FIG. 4 shows an apparatus, similar to the apparatus for heat initiated reaction, for use with a photosensitive mixture. A capillary 65 is filled with a liquid mixture similar to the mixture described for a heat initiated reaction, except the initiator is photosensitive. Preparation is done in the absence of ultraviolet exposure, and after mixing and filling, the tube is attached to a leader 67 at interface 69. Coating with MAPTMS inside the bore is typically done, as with the first described preferred embodiment, to promote wall adhesion. The filled capillary is placed in a shroud 65 to prevent exposure to ultraviolet, which would initiate polymerization and crosslinking. Leader 67 passes between a driven propulsion roller 73 and an idler roller 75. Roller 73 is driven by an electric motor 77 through a belt 79. An ultraviolet exposure zone 81 comprises ultraviolet lamps driven by a power supply 83. In operation the lamps are turned on, the motor is started, and the liquid filled tube is drawn through the exposure zone at a controlled velocity. Gelling occurs at a moving front relative to the length of the capillary, substantially at the exposure zone, and still-liquid material in the capillary portion that hasn't passed through the gelling zone flows in the capillary to replace the volume lost due to shrinkage.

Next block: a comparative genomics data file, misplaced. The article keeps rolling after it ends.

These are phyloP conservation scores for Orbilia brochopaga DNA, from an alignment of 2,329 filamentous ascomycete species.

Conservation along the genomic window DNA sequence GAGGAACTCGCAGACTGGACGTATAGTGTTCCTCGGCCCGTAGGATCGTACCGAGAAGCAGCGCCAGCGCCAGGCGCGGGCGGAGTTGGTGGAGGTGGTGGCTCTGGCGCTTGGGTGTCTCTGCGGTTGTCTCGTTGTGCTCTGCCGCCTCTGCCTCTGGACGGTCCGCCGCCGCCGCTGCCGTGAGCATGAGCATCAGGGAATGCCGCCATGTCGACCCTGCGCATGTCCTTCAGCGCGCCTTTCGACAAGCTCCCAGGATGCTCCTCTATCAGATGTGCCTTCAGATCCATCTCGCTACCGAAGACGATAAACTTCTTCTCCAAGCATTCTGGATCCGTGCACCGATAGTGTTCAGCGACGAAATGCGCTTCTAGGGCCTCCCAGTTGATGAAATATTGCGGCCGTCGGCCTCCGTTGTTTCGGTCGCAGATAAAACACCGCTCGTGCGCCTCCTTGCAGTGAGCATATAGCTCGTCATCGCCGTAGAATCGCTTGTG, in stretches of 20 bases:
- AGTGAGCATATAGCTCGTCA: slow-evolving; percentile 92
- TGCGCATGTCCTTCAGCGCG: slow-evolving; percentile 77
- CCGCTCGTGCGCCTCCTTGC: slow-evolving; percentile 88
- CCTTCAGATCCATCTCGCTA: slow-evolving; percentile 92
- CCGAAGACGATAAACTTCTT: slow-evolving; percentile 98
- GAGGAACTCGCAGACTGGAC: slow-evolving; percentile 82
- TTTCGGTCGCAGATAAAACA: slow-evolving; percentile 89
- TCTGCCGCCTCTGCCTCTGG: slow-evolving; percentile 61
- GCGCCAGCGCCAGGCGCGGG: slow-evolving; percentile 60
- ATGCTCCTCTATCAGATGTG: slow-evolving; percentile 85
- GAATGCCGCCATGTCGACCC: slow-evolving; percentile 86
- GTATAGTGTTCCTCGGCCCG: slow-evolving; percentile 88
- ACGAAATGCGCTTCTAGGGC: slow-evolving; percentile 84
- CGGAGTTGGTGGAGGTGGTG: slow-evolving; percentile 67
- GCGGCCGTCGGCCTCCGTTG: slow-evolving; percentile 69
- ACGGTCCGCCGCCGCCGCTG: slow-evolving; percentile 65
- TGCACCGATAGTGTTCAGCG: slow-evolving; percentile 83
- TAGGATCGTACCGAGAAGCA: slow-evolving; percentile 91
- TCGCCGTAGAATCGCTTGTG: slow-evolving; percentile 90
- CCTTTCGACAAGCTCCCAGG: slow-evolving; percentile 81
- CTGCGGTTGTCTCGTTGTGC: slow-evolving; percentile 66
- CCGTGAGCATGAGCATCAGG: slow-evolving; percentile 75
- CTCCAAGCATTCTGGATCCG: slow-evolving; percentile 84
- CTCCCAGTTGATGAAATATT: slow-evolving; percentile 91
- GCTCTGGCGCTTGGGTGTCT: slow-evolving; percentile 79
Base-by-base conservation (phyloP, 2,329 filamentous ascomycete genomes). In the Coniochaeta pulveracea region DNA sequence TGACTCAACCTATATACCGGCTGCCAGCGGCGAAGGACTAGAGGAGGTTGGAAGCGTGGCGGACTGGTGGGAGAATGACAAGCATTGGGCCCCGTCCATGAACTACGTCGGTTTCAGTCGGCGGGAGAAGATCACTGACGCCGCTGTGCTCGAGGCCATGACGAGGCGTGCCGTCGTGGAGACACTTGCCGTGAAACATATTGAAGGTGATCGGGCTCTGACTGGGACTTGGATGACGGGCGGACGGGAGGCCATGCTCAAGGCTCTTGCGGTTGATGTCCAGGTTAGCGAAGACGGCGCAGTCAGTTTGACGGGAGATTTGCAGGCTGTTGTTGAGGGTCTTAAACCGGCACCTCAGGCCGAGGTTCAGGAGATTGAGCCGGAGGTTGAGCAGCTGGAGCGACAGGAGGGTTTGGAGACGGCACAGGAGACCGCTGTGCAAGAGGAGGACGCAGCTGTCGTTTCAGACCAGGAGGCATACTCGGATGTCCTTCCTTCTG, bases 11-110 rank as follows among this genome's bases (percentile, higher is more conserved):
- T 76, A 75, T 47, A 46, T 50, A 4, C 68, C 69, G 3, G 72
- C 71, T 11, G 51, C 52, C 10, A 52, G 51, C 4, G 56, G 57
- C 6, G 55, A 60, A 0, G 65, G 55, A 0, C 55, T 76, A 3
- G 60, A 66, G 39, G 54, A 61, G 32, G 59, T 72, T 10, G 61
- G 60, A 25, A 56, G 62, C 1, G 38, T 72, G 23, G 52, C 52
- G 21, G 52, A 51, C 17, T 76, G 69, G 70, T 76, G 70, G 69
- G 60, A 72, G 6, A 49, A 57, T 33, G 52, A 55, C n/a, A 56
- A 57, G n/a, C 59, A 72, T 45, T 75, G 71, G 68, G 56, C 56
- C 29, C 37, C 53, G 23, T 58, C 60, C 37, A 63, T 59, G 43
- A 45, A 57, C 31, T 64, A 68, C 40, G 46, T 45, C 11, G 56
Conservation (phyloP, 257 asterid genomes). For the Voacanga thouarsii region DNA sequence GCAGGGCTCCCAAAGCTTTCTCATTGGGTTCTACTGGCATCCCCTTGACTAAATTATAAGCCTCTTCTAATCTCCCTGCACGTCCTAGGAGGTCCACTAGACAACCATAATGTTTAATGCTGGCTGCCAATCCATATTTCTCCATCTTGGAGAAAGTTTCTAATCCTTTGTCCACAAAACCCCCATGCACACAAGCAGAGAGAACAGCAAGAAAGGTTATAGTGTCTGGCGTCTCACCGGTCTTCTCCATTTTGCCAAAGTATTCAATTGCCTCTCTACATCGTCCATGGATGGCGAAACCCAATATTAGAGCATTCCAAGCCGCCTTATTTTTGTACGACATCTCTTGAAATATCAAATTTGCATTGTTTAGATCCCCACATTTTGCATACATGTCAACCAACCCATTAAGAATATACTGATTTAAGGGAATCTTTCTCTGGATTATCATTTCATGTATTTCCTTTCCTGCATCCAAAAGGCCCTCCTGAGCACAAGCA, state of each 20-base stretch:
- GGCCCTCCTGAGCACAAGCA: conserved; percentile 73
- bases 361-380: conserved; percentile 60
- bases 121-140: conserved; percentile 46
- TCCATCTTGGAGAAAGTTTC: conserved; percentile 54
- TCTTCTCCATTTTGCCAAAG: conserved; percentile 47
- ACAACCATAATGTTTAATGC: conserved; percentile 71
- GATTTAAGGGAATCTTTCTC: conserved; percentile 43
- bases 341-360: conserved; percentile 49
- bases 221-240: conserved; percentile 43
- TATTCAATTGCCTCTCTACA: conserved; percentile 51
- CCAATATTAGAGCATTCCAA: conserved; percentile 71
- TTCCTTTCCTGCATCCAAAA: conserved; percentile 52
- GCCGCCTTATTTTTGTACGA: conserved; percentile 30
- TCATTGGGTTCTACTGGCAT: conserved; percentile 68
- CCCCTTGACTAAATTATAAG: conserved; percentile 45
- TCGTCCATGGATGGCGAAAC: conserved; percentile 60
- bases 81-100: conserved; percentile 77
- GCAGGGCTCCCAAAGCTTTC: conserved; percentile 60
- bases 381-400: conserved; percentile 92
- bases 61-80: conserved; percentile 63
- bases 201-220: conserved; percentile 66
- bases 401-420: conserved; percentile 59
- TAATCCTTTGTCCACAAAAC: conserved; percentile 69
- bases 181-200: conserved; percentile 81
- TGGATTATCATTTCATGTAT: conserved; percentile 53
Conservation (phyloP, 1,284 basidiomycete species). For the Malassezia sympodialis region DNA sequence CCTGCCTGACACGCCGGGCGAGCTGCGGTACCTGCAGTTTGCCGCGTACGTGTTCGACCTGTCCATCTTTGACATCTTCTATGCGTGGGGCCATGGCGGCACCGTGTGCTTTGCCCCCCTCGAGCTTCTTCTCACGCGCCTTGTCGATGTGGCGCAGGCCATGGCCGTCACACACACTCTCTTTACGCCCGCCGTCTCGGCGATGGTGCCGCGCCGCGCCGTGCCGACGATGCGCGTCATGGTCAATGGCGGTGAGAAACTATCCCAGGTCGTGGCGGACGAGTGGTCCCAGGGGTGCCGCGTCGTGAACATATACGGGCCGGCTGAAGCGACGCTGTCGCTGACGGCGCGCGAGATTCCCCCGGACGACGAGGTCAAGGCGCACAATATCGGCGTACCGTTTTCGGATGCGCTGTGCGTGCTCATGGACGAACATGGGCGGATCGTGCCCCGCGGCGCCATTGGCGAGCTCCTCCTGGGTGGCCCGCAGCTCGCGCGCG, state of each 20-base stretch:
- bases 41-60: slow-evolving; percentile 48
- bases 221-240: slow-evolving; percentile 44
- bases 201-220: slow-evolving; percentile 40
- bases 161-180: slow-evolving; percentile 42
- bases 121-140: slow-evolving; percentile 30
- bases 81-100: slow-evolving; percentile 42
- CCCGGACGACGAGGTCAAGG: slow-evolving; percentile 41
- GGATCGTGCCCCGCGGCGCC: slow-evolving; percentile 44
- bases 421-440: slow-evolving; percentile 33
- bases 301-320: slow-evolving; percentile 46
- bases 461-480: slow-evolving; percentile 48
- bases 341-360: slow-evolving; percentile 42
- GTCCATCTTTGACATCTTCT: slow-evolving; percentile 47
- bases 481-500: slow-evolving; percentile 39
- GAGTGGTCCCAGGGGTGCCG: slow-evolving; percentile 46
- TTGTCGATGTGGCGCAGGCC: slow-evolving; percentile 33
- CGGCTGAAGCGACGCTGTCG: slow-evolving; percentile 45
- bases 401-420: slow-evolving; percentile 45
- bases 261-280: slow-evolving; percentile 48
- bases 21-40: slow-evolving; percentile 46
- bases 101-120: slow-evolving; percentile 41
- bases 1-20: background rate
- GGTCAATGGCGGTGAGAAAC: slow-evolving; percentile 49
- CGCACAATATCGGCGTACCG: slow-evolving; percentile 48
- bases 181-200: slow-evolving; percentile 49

A substantial difference in the heat initiated and the photoinitiated processes is in the initiation and the chemicals added to the mixtures to provide heat sensitivity or photosensitivity. The same flow and pressure relationships limiting the pulling rate hold in either case. There is a significant advantage in the photoinitiated case, in that the unexposed mixture does not gel in the dark, unlike the refrigerated mixture, in which the gelling rate is depressed. This provides a long shelf life for the liquid mixture prior to exposure, which is an advantage for commercial production. In addition, photoinitiation provides a sharp "on/off" switch for the gellation process, unlike thermal activation which is harder to control.